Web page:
Stocks ended Thursday mixed, but the Dow managed to close up 32 at 20,100, a new high the day after it first vaulted 20,000. The S&P 500 broke through 2,300 for the first time Thursday but fell back and closed 1 point lower at 2,296. Nasdaq was down 1 at 5,655. Treasury yields moved lower, as buyers moved into bonds. The 10-year yield was at 2.50 percent in late trading.
"We will have some data. The market will pay attention to it but will keep an eye on the retreat," said John Briggs, head of strategy at NatWest Markets. Briggs said comments from Trump at the Republican gathering in Philadelphia affected the market Thursday, helping to send interest rates lower. Trump did not name any countries but said he would write future one-on-one trade deals that have "very, very strong controls over manipulation and devaluation, which they didn't have in TPP," the Trans-Pacific Partnership trade pact.
"I think some of the stuff about controls against currency manipulators … then this Mexico stuff. I would argue it's not anything we haven't heard before but we keep going back and forth on the latest tweet," said Briggs. He said he is watching to see if GOP lawmakers have any comments on tax reform, and the market will be on the lookout for any clarity on trade and tariffs. He said the market will start focusing on next week's Fed meeting, where it is not expected to take action but will issue a statement.
Trump was sworn in just a week ago Friday and has already taken many actions aimed at keeping his pledges to voters. He withdrew from the TPP trade pact, pushed forward the Keystone and Dakota Access pipelines, removed regulations on infrastructure projects, froze government hiring and signed an order to roll back Obamacare. He also signed orders aimed to stop illegal immigration, including a directive to build a wall on the Mexican border.
On Thursday, the Mexican peso got ripped against the dollar Thursday after President Enrique Pena Nieto announced on Twitter that he would not be attending a meeting with Trump next week. That followed a Trump tweet that said they should cancel the meeting if Mexico won't agree to pay for a wall along its border.
"The Treasury market in the beginning of the day was moving against stocks. I suspected there would be more of a reaction when the Mexican president canceled the meeting. … If you combine going after currency manipulators with really disrespecting the Mexican president, such that he wants to cancel a meeting, to me means we are already starting the trade war and that makes sense for Treasurys to rally. … It's not even a week yet," said Tom Simons, money market economist at Jefferies.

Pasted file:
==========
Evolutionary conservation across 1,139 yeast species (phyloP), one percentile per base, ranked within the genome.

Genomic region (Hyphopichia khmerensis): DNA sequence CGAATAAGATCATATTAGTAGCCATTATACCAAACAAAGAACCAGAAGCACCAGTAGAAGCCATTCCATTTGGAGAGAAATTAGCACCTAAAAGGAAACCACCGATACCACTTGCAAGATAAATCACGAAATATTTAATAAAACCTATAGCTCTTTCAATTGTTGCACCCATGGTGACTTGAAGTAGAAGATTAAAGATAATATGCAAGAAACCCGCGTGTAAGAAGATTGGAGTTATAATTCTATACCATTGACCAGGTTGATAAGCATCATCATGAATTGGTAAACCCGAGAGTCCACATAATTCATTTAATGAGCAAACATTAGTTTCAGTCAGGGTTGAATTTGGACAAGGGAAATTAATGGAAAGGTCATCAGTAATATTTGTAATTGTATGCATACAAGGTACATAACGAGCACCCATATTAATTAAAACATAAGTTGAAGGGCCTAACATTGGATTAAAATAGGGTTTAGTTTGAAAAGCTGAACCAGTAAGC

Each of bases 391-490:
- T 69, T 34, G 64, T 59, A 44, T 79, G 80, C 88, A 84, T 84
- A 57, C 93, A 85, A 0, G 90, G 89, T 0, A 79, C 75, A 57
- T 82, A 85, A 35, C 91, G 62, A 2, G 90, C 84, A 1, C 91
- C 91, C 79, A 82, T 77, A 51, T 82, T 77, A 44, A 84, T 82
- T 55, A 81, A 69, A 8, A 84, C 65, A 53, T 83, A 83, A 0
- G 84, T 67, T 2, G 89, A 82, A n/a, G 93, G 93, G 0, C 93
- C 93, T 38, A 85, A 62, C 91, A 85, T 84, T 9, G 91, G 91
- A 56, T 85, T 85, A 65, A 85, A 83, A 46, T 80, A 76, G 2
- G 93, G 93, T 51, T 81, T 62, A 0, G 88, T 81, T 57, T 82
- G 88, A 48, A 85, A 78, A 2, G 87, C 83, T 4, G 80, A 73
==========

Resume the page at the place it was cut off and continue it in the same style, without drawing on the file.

White House spokesman Sean Spicer also discussed the possibility of a 20 percent tax on Mexican imports Thursday to pay for the border wall, but the White House later clarified that that was not a proposal but one idea.
"Theatrics aside, the markets will have to make a decision at some point whether these headlines are negotiating positions or whether they are to be taken literally and to the extent that this impacts the global trade apple cart, it may well be fodder for a future rally in Treasuries," wrote BMO Capital strategists. "For now, risk appetite is stable and taking this in stride, but we recognize that this could change quickly. It reinforces our medium-term view for a rally and is one of the risks on our radar for 2017."
On the calendar Friday is fourth-quarter GDP, expected at 8:30 a.m. ET, as is the report on durable goods for December. Consumer sentiment is released at 10 a.m. ET. Other earnings expected Friday include Colgate-Palmolive, General Dynamic, NextEra Energy and BT Group.
"Trump is much more important than the data. The data has really consistently been telling us the same story," said Simons. "It's always interesting to see the first cut of GDP. It looks like it's going to be a reasonable quarter. We have 2.5 percent, a little stronger than the consensus."